Baker plans to hire new professors

Story by Kyle Davis

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In February 2010, Baker University was in the midst of a reduction and reallocation process, which cut back on faculty positions at the university.

A year later, the university’s administration is looking to add faculty jobs for the 2011-2012 year.

Administrators have had to deal for the loss professors that have left, or will leave, including Associate Professor of English Tracy Floreani, Associate Professor of Psychology Wendi Born and Ryan Beasley, associate professor of political science.

“Over the last year, between retirements and some of the people that have left, we’re losing some of the best of the best,” University President Pat Long said. “We need to rebuild that and bring in the best of the best.”

Rand Ziegler, vice president and dean for the College of Arts and Sciences, said several faculty positions were approved in an executive cabinet meeting.

The approvals included searching for replacements for Floreani and Born, as well as hiring a full-time faculty member to work with the biology and chemistry departments, and a full-time, tenure track replacement for JoAnne Gibson-Lucas, adjunct professor of communication.

Two English professor candidates have already been on campus, while the final candidate was  scheduled to visit Thursday.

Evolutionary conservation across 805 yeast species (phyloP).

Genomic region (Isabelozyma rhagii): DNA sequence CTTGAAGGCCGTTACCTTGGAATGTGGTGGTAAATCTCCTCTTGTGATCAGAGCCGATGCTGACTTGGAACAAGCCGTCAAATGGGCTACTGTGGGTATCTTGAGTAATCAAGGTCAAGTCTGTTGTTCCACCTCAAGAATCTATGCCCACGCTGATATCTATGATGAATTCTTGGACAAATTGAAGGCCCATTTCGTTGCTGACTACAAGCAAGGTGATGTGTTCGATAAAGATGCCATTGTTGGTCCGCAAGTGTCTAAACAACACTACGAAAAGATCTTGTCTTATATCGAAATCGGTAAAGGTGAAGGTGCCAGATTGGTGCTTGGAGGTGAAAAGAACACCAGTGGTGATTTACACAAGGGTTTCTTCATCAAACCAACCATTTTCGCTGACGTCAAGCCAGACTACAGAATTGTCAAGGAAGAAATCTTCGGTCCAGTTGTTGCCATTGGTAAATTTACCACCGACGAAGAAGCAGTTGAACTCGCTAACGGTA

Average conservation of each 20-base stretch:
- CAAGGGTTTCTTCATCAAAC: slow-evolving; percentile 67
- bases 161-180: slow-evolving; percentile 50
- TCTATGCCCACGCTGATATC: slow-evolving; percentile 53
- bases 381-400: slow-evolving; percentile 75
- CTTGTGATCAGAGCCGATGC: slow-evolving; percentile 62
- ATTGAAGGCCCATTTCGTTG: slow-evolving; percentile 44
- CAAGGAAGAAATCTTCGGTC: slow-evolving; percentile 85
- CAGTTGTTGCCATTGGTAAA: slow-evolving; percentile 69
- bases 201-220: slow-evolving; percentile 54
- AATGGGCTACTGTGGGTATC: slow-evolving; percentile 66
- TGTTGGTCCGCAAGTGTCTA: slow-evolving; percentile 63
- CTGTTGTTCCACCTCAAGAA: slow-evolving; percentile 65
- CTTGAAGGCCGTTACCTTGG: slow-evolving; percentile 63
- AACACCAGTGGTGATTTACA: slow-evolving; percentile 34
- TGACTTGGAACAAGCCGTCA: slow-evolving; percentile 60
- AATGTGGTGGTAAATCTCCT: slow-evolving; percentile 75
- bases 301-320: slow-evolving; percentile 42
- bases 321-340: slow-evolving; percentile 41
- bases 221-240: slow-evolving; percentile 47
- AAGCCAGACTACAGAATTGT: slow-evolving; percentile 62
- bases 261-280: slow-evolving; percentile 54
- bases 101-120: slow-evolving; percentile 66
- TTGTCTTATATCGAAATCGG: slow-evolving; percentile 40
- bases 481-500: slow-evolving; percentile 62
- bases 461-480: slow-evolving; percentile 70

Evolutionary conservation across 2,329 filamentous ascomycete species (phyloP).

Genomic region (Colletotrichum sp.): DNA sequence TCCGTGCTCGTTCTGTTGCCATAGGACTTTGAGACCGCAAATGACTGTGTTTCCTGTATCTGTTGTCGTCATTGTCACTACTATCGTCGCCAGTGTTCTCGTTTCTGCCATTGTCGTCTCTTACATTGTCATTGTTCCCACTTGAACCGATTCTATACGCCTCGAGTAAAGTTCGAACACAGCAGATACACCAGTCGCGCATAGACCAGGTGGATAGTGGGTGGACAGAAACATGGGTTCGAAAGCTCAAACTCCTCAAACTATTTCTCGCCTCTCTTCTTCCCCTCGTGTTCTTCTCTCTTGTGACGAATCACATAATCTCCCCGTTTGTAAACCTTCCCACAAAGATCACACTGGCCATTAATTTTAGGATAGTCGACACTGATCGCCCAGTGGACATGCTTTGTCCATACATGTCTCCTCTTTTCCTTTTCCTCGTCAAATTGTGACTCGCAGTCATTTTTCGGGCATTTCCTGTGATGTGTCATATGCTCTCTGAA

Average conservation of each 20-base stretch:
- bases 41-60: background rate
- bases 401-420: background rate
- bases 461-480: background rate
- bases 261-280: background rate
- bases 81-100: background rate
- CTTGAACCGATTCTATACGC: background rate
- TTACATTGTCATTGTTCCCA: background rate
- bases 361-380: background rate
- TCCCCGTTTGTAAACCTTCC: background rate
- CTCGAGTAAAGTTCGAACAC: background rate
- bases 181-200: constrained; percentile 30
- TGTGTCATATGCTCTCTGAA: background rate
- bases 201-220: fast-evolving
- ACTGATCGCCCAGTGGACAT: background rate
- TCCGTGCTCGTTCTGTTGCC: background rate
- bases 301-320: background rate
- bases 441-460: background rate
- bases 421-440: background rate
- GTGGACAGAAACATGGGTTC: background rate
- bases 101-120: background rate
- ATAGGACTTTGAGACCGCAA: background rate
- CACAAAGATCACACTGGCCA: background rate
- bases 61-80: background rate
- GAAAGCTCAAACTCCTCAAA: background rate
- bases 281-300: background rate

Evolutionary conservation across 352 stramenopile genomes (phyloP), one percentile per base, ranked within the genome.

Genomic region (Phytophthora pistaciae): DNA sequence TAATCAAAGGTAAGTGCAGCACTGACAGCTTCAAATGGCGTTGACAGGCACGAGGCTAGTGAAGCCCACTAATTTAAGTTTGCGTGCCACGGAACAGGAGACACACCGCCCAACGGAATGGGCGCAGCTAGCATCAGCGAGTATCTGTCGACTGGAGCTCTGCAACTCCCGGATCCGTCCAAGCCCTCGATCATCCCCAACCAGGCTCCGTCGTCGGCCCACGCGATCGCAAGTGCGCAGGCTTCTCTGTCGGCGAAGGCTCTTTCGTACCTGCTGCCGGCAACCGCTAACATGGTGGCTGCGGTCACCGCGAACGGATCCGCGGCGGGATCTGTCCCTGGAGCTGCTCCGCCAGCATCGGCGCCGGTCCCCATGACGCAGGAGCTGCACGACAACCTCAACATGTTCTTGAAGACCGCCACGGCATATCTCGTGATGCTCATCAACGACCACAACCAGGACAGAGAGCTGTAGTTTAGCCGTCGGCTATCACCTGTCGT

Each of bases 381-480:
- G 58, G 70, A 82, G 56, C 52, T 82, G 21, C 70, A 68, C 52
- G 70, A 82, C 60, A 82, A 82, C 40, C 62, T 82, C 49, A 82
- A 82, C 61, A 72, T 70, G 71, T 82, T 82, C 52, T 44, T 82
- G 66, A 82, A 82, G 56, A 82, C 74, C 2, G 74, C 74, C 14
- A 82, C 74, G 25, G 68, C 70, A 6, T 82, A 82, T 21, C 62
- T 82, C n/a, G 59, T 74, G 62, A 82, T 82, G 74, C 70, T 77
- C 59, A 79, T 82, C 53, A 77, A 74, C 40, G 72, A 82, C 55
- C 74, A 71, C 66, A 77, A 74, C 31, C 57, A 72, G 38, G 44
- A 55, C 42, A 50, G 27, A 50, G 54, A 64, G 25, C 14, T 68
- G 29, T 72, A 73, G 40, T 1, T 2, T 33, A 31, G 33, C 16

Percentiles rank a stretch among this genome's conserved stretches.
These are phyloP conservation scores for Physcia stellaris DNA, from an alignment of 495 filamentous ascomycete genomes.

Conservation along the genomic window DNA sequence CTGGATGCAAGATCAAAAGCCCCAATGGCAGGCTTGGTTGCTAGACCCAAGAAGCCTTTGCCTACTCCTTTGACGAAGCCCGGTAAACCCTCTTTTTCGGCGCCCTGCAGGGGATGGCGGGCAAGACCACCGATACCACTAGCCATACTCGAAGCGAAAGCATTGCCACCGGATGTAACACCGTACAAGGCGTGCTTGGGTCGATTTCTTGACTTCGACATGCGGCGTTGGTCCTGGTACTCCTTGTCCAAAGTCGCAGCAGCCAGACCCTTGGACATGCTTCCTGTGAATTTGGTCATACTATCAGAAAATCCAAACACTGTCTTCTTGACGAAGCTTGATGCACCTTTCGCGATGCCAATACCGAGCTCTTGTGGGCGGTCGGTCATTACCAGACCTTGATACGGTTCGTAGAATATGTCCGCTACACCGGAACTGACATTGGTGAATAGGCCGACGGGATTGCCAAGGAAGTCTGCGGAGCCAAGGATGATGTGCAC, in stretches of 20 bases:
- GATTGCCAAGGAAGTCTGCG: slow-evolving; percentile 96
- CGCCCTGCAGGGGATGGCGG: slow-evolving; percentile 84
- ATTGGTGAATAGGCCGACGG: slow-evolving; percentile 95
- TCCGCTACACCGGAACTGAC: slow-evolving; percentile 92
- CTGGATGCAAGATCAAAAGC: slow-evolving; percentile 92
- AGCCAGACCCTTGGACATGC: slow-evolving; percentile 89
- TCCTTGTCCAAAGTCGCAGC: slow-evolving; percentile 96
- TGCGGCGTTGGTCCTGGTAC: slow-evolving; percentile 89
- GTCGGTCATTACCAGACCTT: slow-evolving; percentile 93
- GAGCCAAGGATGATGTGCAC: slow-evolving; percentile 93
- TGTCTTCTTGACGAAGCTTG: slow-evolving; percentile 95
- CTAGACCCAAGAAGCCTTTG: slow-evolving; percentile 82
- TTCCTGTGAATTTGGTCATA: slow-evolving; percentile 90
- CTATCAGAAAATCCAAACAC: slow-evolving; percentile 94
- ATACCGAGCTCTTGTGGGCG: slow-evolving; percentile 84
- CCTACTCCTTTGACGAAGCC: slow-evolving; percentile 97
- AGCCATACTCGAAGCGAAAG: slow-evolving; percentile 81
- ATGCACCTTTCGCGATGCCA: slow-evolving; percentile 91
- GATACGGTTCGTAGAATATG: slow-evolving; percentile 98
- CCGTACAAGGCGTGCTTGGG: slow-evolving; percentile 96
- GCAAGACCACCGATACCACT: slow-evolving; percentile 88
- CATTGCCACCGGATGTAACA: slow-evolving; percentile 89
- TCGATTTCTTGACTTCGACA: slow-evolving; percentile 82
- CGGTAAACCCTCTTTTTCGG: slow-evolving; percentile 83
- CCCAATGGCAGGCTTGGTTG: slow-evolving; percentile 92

Instructor of English Marti Mihalyi has been offered a full-time position for next year, while the search for a replacement for retiring Associate Professor of English Virginia Fambrough could be put off until next year. Until then, Rob Howard, adjunct professor of liberal arts, has also been offered a one-year, full-time appointment.

Neither professor has made a decision.

The university continued to look to promote from within, as Instructor of Theater Scott Stackhouse has also been offered a three-quarter-time position at Baker, but has not made a decision as of Tuesday.

Long received about $500,000 worth of requests for new staff, and although she said every request cannot be granted right now, progress is being made, and the university will not fall back into the problems of a year ago.

“I think that is the reality is we intend to have a budget where our own revenue exceeds our expenses, and that is the bottom line,” Long said. “We won’t put together a budget based on hope or speculation or hoping for a big donation, this is going to have to be on our actual planning and the reports that we have and our projections.”

Cynthia Appl, department chair of language and literature, believes Baker is moving forward and sees the hirings as a good sign.

“I would think that the fact that we are hiring must be an encouraging sign to students. It certainly is to me as a department chair,” Appl said. “It may actually take us a while to get completely back up to full strength, but I think the main thing is we’re making progress on that front.”